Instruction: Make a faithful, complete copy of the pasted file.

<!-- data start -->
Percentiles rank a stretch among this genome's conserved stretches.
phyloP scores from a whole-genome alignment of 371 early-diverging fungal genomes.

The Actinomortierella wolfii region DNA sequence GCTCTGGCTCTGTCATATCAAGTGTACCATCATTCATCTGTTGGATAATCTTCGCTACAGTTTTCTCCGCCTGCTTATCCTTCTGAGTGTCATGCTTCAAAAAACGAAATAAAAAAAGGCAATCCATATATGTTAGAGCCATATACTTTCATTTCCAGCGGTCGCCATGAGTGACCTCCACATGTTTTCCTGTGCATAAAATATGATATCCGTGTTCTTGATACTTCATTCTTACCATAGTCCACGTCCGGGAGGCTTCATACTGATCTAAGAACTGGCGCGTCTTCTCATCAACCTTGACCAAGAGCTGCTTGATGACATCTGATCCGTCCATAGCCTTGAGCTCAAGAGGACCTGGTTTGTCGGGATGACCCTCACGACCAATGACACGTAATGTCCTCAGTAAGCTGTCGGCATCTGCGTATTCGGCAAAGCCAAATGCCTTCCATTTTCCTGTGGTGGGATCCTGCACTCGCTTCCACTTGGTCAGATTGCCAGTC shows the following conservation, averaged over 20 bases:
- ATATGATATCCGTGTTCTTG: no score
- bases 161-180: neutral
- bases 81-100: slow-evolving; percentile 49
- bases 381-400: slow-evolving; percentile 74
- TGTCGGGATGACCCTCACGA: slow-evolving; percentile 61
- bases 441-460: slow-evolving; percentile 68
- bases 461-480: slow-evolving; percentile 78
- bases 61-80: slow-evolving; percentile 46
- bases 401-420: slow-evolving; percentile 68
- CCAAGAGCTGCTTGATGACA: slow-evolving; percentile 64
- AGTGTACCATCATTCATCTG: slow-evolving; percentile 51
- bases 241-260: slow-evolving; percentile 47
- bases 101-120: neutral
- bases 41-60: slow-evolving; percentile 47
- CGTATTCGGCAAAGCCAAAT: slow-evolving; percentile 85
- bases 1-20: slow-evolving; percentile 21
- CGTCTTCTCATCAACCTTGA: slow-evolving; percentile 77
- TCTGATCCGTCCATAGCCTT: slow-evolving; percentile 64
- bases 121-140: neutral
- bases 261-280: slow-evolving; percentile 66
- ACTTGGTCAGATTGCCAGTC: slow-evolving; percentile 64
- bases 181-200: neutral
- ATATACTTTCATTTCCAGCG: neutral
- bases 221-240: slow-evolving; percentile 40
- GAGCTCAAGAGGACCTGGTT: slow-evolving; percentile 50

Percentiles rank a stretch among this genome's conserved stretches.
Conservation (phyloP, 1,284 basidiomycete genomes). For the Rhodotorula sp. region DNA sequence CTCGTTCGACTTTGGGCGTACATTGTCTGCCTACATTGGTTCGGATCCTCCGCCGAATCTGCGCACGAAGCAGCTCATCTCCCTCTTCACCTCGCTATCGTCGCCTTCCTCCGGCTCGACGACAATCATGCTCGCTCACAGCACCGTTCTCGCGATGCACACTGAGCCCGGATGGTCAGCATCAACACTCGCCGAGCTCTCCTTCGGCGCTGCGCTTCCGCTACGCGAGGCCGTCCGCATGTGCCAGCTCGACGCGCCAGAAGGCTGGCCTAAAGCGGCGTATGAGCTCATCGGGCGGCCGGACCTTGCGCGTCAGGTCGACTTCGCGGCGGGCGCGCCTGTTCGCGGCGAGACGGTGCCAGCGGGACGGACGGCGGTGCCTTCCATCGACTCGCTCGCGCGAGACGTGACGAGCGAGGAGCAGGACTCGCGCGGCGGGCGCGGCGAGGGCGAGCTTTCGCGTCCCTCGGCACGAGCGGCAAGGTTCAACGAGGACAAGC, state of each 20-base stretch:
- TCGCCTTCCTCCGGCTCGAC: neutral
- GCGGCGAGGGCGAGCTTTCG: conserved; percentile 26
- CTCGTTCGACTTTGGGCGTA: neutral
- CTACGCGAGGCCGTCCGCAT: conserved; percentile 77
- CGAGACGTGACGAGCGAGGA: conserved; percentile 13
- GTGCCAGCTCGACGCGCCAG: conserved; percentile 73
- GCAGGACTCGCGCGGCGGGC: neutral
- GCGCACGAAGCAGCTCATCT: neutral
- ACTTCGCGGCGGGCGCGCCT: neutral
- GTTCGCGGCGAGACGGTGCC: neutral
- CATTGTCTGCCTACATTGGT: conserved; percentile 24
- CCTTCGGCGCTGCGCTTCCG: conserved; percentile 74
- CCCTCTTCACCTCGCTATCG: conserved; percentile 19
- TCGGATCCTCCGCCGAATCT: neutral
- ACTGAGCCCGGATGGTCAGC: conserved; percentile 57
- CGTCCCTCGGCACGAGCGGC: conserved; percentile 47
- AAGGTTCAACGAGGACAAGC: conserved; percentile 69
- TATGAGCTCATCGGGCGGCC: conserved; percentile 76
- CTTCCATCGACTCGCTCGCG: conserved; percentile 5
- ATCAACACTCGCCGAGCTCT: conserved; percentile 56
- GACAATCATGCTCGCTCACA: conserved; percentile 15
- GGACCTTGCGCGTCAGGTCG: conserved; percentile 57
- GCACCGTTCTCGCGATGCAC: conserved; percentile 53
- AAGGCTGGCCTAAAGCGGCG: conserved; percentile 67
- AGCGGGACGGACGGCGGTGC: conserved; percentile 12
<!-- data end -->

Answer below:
Percentiles rank a stretch among this genome's conserved stretches.
phyloP scores from a whole-genome alignment of 371 early-diverging fungal genomes.

The Actinomortierella wolfii region DNA sequence GCTCTGGCTCTGTCATATCAAGTGTACCATCATTCATCTGTTGGATAATCTTCGCTACAGTTTTCTCCGCCTGCTTATCCTTCTGAGTGTCATGCTTCAAAAAACGAAATAAAAAAAGGCAATCCATATATGTTAGAGCCATATACTTTCATTTCCAGCGGTCGCCATGAGTGACCTCCACATGTTTTCCTGTGCATAAAATATGATATCCGTGTTCTTGATACTTCATTCTTACCATAGTCCACGTCCGGGAGGCTTCATACTGATCTAAGAACTGGCGCGTCTTCTCATCAACCTTGACCAAGAGCTGCTTGATGACATCTGATCCGTCCATAGCCTTGAGCTCAAGAGGACCTGGTTTGTCGGGATGACCCTCACGACCAATGACACGTAATGTCCTCAGTAAGCTGTCGGCATCTGCGTATTCGGCAAAGCCAAATGCCTTCCATTTTCCTGTGGTGGGATCCTGCACTCGCTTCCACTTGGTCAGATTGCCAGTC shows the following conservation, averaged over 20 bases:
- ATATGATATCCGTGTTCTTG: no score
- bases 161-180: neutral
- bases 81-100: slow-evolving; percentile 49
- bases 381-400: slow-evolving; percentile 74
- TGTCGGGATGACCCTCACGA: slow-evolving; percentile 61
- bases 441-460: slow-evolving; percentile 68
- bases 461-480: slow-evolving; percentile 78
- bases 61-80: slow-evolving; percentile 46
- bases 401-420: slow-evolving; percentile 68
- CCAAGAGCTGCTTGATGACA: slow-evolving; percentile 64
- AGTGTACCATCATTCATCTG: slow-evolving; percentile 51
- bases 241-260: slow-evolving; percentile 47
- bases 101-120: neutral
- bases 41-60: slow-evolving; percentile 47
- CGTATTCGGCAAAGCCAAAT: slow-evolving; percentile 85
- bases 1-20: slow-evolving; percentile 21
- CGTCTTCTCATCAACCTTGA: slow-evolving; percentile 77
- TCTGATCCGTCCATAGCCTT: slow-evolving; percentile 64
- bases 121-140: neutral
- bases 261-280: slow-evolving; percentile 66
- ACTTGGTCAGATTGCCAGTC: slow-evolving; percentile 64
- bases 181-200: neutral
- ATATACTTTCATTTCCAGCG: neutral
- bases 221-240: slow-evolving; percentile 40
- GAGCTCAAGAGGACCTGGTT: slow-evolving; percentile 50

Percentiles rank a stretch among this genome's conserved stretches.
Conservation (phyloP, 1,284 basidiomycete genomes). For the Rhodotorula sp. region DNA sequence CTCGTTCGACTTTGGGCGTACATTGTCTGCCTACATTGGTTCGGATCCTCCGCCGAATCTGCGCACGAAGCAGCTCATCTCCCTCTTCACCTCGCTATCGTCGCCTTCCTCCGGCTCGACGACAATCATGCTCGCTCACAGCACCGTTCTCGCGATGCACACTGAGCCCGGATGGTCAGCATCAACACTCGCCGAGCTCTCCTTCGGCGCTGCGCTTCCGCTACGCGAGGCCGTCCGCATGTGCCAGCTCGACGCGCCAGAAGGCTGGCCTAAAGCGGCGTATGAGCTCATCGGGCGGCCGGACCTTGCGCGTCAGGTCGACTTCGCGGCGGGCGCGCCTGTTCGCGGCGAGACGGTGCCAGCGGGACGGACGGCGGTGCCTTCCATCGACTCGCTCGCGCGAGACGTGACGAGCGAGGAGCAGGACTCGCGCGGCGGGCGCGGCGAGGGCGAGCTTTCGCGTCCCTCGGCACGAGCGGCAAGGTTCAACGAGGACAAGC, state of each 20-base stretch:
- TCGCCTTCCTCCGGCTCGAC: neutral
- GCGGCGAGGGCGAGCTTTCG: conserved; percentile 26
- CTCGTTCGACTTTGGGCGTA: neutral
- CTACGCGAGGCCGTCCGCAT: conserved; percentile 77
- CGAGACGTGACGAGCGAGGA: conserved; percentile 13
- GTGCCAGCTCGACGCGCCAG: conserved; percentile 73
- GCAGGACTCGCGCGGCGGGC: neutral
- GCGCACGAAGCAGCTCATCT: neutral
- ACTTCGCGGCGGGCGCGCCT: neutral
- GTTCGCGGCGAGACGGTGCC: neutral
- CATTGTCTGCCTACATTGGT: conserved; percentile 24
- CCTTCGGCGCTGCGCTTCCG: conserved; percentile 74
- CCCTCTTCACCTCGCTATCG: conserved; percentile 19
- TCGGATCCTCCGCCGAATCT: neutral
- ACTGAGCCCGGATGGTCAGC: conserved; percentile 57
- CGTCCCTCGGCACGAGCGGC: conserved; percentile 47
- AAGGTTCAACGAGGACAAGC: conserved; percentile 69
- TATGAGCTCATCGGGCGGCC: conserved; percentile 76
- CTTCCATCGACTCGCTCGCG: conserved; percentile 5
- ATCAACACTCGCCGAGCTCT: conserved; percentile 56
- GACAATCATGCTCGCTCACA: conserved; percentile 15
- GGACCTTGCGCGTCAGGTCG: conserved; percentile 57
- GCACCGTTCTCGCGATGCAC: conserved; percentile 53
- AAGGCTGGCCTAAAGCGGCG: conserved; percentile 67
- AGCGGGACGGACGGCGGTGC: conserved; percentile 12